by Colin Smith
Barry Turner is making a bid for another term as Morinville’s Mayor.
He announced Tuesday, Aug. 17 that he has filed to run again, having served as Mayor for the past four years.
The date for the Morinville Council election is October 18.
Turner has lived in Morinville for more than three decades, and he and his wife Selena have raised three children here.
He has served a total of five terms on Council, first being elected in 1995.
In the announcement of his candidacy, Turner pointed to Council’s accomplishments in the past term as including the opening of the Morinville Leisure Centre (MLC), establishing a recreation cost-sharing agreement with the county, building a framework for regional collaboration through the Edmonton Metropolitan Region Board, and a responsible and effective response to the COVID-19 pandemic.
For the current campaign, Turner is using the slogan “Sustainable, Collaborative, Community,” intended to reflect a firm stance on protecting Morinville’s quality of life.
A key element in this is increasing commercial and industrial taxes to bring them in line with the regional median and reduce the tax burden on residents.
Responding earlier to questions from Morinville Online, Turner said that working toward long-term financial stability for the community will be the upcoming Council’s biggest challenge.
“Work to bring both residential and non-residential rates to the median in the region is absolutely necessary to ensure sustainability into the future,” he stated at the time. “From a residential standpoint, tax rates are high when compared to other communities in the region and this needs to change. From a non-residential standpoint, taxes are low compared to other communities in the region.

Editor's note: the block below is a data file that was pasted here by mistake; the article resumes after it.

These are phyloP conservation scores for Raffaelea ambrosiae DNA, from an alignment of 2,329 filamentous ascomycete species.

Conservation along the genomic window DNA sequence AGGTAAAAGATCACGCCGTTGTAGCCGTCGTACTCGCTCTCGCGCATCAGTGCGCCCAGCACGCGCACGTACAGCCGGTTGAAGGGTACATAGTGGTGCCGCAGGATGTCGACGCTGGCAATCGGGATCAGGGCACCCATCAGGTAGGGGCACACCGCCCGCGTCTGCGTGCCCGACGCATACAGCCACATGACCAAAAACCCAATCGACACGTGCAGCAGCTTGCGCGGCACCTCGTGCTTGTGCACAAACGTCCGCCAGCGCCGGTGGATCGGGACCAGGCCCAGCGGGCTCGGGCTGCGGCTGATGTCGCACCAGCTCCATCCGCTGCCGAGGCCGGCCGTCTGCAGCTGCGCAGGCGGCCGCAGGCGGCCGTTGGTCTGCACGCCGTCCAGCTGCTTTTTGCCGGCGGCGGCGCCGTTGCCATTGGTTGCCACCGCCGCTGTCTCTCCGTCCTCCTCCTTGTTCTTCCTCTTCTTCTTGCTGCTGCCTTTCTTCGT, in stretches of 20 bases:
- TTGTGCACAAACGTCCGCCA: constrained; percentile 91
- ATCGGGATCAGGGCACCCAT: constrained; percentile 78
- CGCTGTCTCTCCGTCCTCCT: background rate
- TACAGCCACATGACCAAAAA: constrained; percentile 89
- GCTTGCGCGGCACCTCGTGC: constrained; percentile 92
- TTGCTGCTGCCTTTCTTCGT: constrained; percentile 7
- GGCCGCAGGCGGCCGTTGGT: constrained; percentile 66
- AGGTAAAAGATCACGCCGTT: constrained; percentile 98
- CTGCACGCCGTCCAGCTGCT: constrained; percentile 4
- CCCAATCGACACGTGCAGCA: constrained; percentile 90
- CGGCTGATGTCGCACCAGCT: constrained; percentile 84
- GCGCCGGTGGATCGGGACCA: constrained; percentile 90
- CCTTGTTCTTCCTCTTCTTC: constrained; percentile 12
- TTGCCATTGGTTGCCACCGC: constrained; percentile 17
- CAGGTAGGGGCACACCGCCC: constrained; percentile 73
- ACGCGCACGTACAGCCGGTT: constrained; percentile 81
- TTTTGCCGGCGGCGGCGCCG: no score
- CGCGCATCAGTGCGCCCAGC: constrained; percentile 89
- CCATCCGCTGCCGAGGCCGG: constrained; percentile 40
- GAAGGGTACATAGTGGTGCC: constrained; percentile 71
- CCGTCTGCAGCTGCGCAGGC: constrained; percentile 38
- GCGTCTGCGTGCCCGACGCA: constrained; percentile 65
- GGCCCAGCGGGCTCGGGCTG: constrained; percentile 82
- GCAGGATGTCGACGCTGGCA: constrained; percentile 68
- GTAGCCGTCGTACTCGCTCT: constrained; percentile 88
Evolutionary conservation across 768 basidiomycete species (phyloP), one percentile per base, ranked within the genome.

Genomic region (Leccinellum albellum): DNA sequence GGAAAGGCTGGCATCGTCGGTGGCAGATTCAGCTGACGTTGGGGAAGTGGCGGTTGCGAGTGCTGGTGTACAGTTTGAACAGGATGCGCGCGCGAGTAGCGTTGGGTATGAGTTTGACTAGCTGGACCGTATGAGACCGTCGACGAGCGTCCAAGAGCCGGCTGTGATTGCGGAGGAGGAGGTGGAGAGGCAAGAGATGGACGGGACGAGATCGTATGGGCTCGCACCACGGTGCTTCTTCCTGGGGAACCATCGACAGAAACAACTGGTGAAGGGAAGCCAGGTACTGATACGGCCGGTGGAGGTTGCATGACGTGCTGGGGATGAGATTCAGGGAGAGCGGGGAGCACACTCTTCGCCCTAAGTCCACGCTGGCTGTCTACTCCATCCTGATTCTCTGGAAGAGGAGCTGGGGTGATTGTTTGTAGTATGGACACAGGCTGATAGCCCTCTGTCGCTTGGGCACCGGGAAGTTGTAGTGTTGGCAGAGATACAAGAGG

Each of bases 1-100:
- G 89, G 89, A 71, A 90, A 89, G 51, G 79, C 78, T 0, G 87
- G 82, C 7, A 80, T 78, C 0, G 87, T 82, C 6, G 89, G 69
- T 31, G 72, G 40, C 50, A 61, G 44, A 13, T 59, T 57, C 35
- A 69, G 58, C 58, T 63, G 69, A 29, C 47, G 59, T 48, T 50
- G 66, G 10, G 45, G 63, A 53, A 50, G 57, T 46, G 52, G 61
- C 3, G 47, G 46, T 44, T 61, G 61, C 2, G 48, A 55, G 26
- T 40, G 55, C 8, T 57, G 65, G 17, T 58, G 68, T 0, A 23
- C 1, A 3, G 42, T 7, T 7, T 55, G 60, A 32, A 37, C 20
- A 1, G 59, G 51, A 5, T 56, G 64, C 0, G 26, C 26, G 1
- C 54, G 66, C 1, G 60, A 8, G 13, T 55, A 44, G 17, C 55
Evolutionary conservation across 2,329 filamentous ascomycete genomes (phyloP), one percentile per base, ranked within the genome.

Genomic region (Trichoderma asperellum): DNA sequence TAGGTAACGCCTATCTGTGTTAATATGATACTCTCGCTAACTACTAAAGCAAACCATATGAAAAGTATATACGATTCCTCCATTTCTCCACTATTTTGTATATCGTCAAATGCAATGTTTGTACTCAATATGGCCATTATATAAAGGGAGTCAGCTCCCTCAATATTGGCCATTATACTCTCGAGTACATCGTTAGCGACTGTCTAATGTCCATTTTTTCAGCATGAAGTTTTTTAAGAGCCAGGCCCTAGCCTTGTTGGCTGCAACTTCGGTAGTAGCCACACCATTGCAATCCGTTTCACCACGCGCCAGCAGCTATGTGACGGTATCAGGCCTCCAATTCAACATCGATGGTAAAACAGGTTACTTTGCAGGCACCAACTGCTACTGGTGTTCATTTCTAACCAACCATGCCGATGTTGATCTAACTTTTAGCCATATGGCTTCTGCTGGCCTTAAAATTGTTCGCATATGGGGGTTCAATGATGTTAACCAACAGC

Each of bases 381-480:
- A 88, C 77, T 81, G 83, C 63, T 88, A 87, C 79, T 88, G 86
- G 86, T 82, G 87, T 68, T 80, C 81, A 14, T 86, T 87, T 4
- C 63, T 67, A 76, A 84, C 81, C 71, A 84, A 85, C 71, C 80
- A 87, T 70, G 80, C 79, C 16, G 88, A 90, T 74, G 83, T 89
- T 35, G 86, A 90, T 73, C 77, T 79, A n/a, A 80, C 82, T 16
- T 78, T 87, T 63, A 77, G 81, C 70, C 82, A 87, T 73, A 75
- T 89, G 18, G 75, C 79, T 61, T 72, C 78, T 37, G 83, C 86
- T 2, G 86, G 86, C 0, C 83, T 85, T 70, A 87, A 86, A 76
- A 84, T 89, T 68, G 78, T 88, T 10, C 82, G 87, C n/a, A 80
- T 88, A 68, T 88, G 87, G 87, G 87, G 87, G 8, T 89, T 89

“Finding the right balance is key to ensuring revenues will support a thriving community, while taxation is comparable to other communities.”
He also identified other priorities including planning for the next phase of the MLC, bringing not-for-profit groups together and community safety.
“As we continue to grow, traffic and pedestrian safety has and will become increasingly important.”
Also important for the future is continuing along the collaborative path of truth and reconciliation with Indigenous peoples, specifically Morinville’s neighbours at Alexander First Nations, Turner believes.
Now that Morinville crossed the 10,000-population threshold, a consultation with residents about whether to apply for city status is also in the cards.
In his announcement, Turner noted taking the Local Democracy Pledge set out by the Alberta Urban Municipalities Association (AUMA), which commits those seeking municipal office to keep elections local, maintain independence and non-partisanship, demonstrate transparency and engage in respectful behaviour.
More information on Turner’s campaign can be found at barryturner.ca.